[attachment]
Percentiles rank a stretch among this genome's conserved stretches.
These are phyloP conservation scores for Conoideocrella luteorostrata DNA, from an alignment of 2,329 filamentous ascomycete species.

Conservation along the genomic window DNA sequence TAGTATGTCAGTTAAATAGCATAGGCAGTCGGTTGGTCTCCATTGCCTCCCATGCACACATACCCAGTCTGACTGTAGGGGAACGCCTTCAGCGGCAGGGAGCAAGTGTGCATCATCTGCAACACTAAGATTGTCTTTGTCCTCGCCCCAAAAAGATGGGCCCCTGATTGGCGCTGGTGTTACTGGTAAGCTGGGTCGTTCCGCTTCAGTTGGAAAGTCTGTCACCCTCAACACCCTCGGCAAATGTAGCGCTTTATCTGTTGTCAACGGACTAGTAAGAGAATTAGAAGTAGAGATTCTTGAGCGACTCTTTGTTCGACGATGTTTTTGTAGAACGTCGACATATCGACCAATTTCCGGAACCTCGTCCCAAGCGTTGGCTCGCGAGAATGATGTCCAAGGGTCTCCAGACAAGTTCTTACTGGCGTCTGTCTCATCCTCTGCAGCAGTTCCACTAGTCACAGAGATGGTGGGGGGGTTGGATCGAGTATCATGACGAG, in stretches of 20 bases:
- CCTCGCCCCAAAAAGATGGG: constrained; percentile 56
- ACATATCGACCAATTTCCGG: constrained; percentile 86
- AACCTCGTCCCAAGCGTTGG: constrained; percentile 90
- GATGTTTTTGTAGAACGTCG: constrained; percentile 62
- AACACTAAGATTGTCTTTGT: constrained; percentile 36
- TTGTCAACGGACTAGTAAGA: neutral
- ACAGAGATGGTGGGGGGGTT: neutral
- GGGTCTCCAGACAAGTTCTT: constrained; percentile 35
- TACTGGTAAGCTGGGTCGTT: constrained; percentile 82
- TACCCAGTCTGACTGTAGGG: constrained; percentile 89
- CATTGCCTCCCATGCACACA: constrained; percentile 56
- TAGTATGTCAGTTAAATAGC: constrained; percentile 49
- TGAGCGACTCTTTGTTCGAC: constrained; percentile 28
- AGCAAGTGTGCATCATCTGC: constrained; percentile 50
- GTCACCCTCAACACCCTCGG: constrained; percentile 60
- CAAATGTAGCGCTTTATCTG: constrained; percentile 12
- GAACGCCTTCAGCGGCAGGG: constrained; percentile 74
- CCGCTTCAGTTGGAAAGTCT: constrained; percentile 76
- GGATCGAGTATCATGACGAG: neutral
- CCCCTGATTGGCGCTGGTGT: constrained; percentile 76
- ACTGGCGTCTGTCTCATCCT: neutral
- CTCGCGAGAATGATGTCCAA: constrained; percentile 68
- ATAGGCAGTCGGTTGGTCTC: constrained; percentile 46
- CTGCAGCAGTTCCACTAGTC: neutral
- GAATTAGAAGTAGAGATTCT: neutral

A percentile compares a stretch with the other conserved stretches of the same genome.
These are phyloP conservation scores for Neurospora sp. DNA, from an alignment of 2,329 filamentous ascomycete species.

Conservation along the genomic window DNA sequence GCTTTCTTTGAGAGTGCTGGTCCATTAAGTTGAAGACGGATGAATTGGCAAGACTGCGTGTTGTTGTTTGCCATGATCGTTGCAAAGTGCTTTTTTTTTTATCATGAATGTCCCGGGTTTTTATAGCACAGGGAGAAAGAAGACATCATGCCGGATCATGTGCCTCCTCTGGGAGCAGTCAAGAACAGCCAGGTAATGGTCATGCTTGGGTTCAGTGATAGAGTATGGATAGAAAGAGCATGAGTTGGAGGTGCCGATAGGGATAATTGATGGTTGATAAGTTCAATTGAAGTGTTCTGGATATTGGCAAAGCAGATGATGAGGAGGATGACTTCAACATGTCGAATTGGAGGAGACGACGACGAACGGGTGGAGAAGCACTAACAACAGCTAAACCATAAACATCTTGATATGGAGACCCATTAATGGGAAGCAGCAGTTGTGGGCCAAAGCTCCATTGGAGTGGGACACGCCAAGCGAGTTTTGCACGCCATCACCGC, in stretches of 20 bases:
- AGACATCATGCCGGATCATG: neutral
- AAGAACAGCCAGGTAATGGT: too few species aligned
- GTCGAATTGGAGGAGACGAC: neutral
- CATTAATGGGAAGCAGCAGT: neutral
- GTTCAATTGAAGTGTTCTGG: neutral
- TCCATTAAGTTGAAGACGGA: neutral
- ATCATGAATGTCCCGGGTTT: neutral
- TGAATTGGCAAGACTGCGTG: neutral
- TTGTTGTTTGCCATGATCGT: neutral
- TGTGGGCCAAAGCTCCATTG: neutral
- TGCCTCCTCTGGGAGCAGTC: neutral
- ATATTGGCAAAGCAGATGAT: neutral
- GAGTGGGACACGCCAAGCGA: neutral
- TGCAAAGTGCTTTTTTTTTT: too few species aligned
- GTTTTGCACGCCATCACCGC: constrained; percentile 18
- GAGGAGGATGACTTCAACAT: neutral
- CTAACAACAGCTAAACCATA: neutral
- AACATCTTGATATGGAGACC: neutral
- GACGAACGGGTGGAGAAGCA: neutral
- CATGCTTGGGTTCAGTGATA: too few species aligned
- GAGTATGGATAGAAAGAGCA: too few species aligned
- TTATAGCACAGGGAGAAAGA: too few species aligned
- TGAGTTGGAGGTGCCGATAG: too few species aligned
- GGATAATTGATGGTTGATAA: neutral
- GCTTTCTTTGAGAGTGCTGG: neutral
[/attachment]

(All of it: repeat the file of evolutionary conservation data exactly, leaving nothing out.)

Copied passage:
Percentiles rank a stretch among this genome's conserved stretches.
These are phyloP conservation scores for Conoideocrella luteorostrata DNA, from an alignment of 2,329 filamentous ascomycete species.

Conservation along the genomic window DNA sequence TAGTATGTCAGTTAAATAGCATAGGCAGTCGGTTGGTCTCCATTGCCTCCCATGCACACATACCCAGTCTGACTGTAGGGGAACGCCTTCAGCGGCAGGGAGCAAGTGTGCATCATCTGCAACACTAAGATTGTCTTTGTCCTCGCCCCAAAAAGATGGGCCCCTGATTGGCGCTGGTGTTACTGGTAAGCTGGGTCGTTCCGCTTCAGTTGGAAAGTCTGTCACCCTCAACACCCTCGGCAAATGTAGCGCTTTATCTGTTGTCAACGGACTAGTAAGAGAATTAGAAGTAGAGATTCTTGAGCGACTCTTTGTTCGACGATGTTTTTGTAGAACGTCGACATATCGACCAATTTCCGGAACCTCGTCCCAAGCGTTGGCTCGCGAGAATGATGTCCAAGGGTCTCCAGACAAGTTCTTACTGGCGTCTGTCTCATCCTCTGCAGCAGTTCCACTAGTCACAGAGATGGTGGGGGGGTTGGATCGAGTATCATGACGAG, in stretches of 20 bases:
- CCTCGCCCCAAAAAGATGGG: constrained; percentile 56
- ACATATCGACCAATTTCCGG: constrained; percentile 86
- AACCTCGTCCCAAGCGTTGG: constrained; percentile 90
- GATGTTTTTGTAGAACGTCG: constrained; percentile 62
- AACACTAAGATTGTCTTTGT: constrained; percentile 36
- TTGTCAACGGACTAGTAAGA: neutral
- ACAGAGATGGTGGGGGGGTT: neutral
- GGGTCTCCAGACAAGTTCTT: constrained; percentile 35
- TACTGGTAAGCTGGGTCGTT: constrained; percentile 82
- TACCCAGTCTGACTGTAGGG: constrained; percentile 89
- CATTGCCTCCCATGCACACA: constrained; percentile 56
- TAGTATGTCAGTTAAATAGC: constrained; percentile 49
- TGAGCGACTCTTTGTTCGAC: constrained; percentile 28
- AGCAAGTGTGCATCATCTGC: constrained; percentile 50
- GTCACCCTCAACACCCTCGG: constrained; percentile 60
- CAAATGTAGCGCTTTATCTG: constrained; percentile 12
- GAACGCCTTCAGCGGCAGGG: constrained; percentile 74
- CCGCTTCAGTTGGAAAGTCT: constrained; percentile 76
- GGATCGAGTATCATGACGAG: neutral
- CCCCTGATTGGCGCTGGTGT: constrained; percentile 76
- ACTGGCGTCTGTCTCATCCT: neutral
- CTCGCGAGAATGATGTCCAA: constrained; percentile 68
- ATAGGCAGTCGGTTGGTCTC: constrained; percentile 46
- CTGCAGCAGTTCCACTAGTC: neutral
- GAATTAGAAGTAGAGATTCT: neutral

A percentile compares a stretch with the other conserved stretches of the same genome.
These are phyloP conservation scores for Neurospora sp. DNA, from an alignment of 2,329 filamentous ascomycete species.

Conservation along the genomic window DNA sequence GCTTTCTTTGAGAGTGCTGGTCCATTAAGTTGAAGACGGATGAATTGGCAAGACTGCGTGTTGTTGTTTGCCATGATCGTTGCAAAGTGCTTTTTTTTTTATCATGAATGTCCCGGGTTTTTATAGCACAGGGAGAAAGAAGACATCATGCCGGATCATGTGCCTCCTCTGGGAGCAGTCAAGAACAGCCAGGTAATGGTCATGCTTGGGTTCAGTGATAGAGTATGGATAGAAAGAGCATGAGTTGGAGGTGCCGATAGGGATAATTGATGGTTGATAAGTTCAATTGAAGTGTTCTGGATATTGGCAAAGCAGATGATGAGGAGGATGACTTCAACATGTCGAATTGGAGGAGACGACGACGAACGGGTGGAGAAGCACTAACAACAGCTAAACCATAAACATCTTGATATGGAGACCCATTAATGGGAAGCAGCAGTTGTGGGCCAAAGCTCCATTGGAGTGGGACACGCCAAGCGAGTTTTGCACGCCATCACCGC, in stretches of 20 bases:
- AGACATCATGCCGGATCATG: neutral
- AAGAACAGCCAGGTAATGGT: too few species aligned
- GTCGAATTGGAGGAGACGAC: neutral
- CATTAATGGGAAGCAGCAGT: neutral
- GTTCAATTGAAGTGTTCTGG: neutral
- TCCATTAAGTTGAAGACGGA: neutral
- ATCATGAATGTCCCGGGTTT: neutral
- TGAATTGGCAAGACTGCGTG: neutral
- TTGTTGTTTGCCATGATCGT: neutral
- TGTGGGCCAAAGCTCCATTG: neutral
- TGCCTCCTCTGGGAGCAGTC: neutral
- ATATTGGCAAAGCAGATGAT: neutral
- GAGTGGGACACGCCAAGCGA: neutral
- TGCAAAGTGCTTTTTTTTTT: too few species aligned
- GTTTTGCACGCCATCACCGC: constrained; percentile 18
- GAGGAGGATGACTTCAACAT: neutral
- CTAACAACAGCTAAACCATA: neutral
- AACATCTTGATATGGAGACC: neutral
- GACGAACGGGTGGAGAAGCA: neutral
- CATGCTTGGGTTCAGTGATA: too few species aligned
- GAGTATGGATAGAAAGAGCA: too few species aligned
- TTATAGCACAGGGAGAAAGA: too few species aligned
- TGAGTTGGAGGTGCCGATAG: too few species aligned
- GGATAATTGATGGTTGATAA: neutral
- GCTTTCTTTGAGAGTGCTGG: neutral